Original Rinaldi's (Italian combo, Meat Ball sandwich, Hot Chicken sandwich or anything they make)
323 Main St.
El Segundo, CA 90245
From N. Sepulveda Blvd go West on E. Grand to Main St.
From W. Imperial Ave. Go South on Main
Right across from the Fire Department
Big Mike's Philly Steaks and Sub (Best Cheese steak in L.A., Get the 18" – Nuff Said!
)507 Main St.
El Segundo, CA 90245
Culver City is very nearby also.
Rutt’s Hawaiian Café (Breakfast / Lunch, I like the bacon FRIED RICE “Royale,” or Loco Moco, or Fried fish plates. Check da grinz on da link below)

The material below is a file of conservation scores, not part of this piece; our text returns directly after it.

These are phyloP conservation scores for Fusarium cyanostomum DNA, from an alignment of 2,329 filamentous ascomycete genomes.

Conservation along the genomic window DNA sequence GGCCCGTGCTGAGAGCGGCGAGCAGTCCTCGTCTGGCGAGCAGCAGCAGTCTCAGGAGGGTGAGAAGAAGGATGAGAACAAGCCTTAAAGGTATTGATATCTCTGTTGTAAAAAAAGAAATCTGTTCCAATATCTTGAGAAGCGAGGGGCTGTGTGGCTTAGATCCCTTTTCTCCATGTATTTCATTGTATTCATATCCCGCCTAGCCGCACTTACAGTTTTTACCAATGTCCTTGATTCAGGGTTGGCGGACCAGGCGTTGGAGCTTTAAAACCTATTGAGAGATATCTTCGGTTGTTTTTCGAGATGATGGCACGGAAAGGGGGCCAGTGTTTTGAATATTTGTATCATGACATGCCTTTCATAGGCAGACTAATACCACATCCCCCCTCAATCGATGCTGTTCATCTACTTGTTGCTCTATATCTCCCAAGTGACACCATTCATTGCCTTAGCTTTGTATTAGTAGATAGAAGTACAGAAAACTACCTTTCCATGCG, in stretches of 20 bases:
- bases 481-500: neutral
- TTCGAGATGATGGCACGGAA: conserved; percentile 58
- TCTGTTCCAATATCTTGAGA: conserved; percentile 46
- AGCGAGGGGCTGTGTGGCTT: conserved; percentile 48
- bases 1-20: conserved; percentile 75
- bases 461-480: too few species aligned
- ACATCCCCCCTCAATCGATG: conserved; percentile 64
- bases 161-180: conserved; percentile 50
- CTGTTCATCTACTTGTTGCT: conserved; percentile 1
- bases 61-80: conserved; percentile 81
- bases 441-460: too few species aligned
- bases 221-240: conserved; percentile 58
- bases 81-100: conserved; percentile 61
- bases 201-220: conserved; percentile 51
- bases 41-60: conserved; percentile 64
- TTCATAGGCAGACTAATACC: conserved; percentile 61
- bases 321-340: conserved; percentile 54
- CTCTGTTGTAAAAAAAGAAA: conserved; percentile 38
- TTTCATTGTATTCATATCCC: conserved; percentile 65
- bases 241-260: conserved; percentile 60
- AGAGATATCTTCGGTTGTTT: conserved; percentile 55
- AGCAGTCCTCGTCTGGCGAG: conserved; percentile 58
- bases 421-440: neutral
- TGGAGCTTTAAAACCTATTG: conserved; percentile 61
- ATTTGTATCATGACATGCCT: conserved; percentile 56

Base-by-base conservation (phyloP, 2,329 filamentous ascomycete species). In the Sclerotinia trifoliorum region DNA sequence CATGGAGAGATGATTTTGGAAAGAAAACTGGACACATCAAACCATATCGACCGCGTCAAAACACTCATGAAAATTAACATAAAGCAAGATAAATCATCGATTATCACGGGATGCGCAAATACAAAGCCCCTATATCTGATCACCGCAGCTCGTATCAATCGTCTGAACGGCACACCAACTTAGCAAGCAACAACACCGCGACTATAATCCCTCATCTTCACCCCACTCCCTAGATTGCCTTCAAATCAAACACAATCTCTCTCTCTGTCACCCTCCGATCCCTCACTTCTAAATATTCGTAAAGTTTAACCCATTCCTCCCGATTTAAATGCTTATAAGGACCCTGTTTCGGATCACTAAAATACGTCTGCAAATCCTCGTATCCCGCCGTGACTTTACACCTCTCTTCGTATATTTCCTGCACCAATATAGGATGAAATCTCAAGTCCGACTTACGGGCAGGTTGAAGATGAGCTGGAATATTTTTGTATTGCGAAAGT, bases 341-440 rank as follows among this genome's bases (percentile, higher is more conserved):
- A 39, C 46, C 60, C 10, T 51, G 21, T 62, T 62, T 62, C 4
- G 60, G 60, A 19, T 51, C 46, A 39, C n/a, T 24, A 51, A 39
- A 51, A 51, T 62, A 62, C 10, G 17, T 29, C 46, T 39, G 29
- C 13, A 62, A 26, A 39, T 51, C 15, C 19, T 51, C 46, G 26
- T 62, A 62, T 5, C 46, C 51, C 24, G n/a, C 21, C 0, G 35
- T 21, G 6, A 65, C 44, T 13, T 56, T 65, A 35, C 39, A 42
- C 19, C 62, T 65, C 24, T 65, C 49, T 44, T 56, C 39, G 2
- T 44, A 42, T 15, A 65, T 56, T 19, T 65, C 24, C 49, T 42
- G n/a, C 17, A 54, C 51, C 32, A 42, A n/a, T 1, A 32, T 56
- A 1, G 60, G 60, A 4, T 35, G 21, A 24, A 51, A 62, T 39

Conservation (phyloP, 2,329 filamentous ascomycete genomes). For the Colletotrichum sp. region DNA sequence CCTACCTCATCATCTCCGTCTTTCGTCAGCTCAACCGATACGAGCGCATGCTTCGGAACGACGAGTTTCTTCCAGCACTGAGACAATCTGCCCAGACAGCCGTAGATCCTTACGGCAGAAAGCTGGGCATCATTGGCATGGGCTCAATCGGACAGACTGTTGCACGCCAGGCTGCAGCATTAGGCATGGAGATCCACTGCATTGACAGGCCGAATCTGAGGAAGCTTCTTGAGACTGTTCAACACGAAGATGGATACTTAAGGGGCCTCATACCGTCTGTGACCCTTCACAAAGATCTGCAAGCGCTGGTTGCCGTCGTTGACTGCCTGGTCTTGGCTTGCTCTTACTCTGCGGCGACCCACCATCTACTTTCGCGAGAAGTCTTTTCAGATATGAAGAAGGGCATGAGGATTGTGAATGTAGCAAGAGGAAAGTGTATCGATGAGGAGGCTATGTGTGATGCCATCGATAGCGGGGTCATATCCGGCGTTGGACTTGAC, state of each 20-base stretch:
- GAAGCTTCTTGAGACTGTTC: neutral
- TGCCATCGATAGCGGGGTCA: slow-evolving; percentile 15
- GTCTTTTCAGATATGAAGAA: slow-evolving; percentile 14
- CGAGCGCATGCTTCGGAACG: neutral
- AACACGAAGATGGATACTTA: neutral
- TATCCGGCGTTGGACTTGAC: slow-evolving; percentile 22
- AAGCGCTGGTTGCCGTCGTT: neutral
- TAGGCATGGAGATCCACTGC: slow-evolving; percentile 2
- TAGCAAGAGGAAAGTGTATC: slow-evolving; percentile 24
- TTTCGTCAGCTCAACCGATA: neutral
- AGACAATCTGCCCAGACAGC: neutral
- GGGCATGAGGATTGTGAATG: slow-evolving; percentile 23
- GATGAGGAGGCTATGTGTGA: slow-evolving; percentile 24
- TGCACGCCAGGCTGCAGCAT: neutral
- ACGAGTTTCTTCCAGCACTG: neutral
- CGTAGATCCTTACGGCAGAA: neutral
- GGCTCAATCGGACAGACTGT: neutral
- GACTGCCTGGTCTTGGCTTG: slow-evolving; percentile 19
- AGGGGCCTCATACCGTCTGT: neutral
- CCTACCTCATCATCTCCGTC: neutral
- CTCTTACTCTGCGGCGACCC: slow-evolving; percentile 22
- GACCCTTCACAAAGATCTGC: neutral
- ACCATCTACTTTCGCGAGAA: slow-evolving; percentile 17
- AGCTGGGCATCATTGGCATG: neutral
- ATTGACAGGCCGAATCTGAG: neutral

12114 Washington Blvd.,
Los Angeles, CA 90066
Check out this post for more about Culver City.
for southern indian food (vegetarian), Samosa House on Washington Blvd just west of the 405.
the food is EXCELLENT, but served from a steam table on styrofoam plates.
i've brought food home from here, reheated it, and served it at a dinner party on china, and everyone at my dinner party RAVED about it.
be sure to ask if they are serving any of their delicious mango/banana/pistachio soup when you go there. they generally serve a terrific version of curried jackfruit as well as many other wonderful offerings.
Umm.. Samosa House food is actually North Indian. You are right about it being vegetarian though and yup, it is pretty tasty. I wish they hadn't started serving warmed whole wheat tortillas instead of the fresh, made-from-scratch "phulka rotis" they used to serve earlier. Regardless, it is a good deal.
For South Indian vegetarian, there's Annapurna on Venice Blvd. near Motor.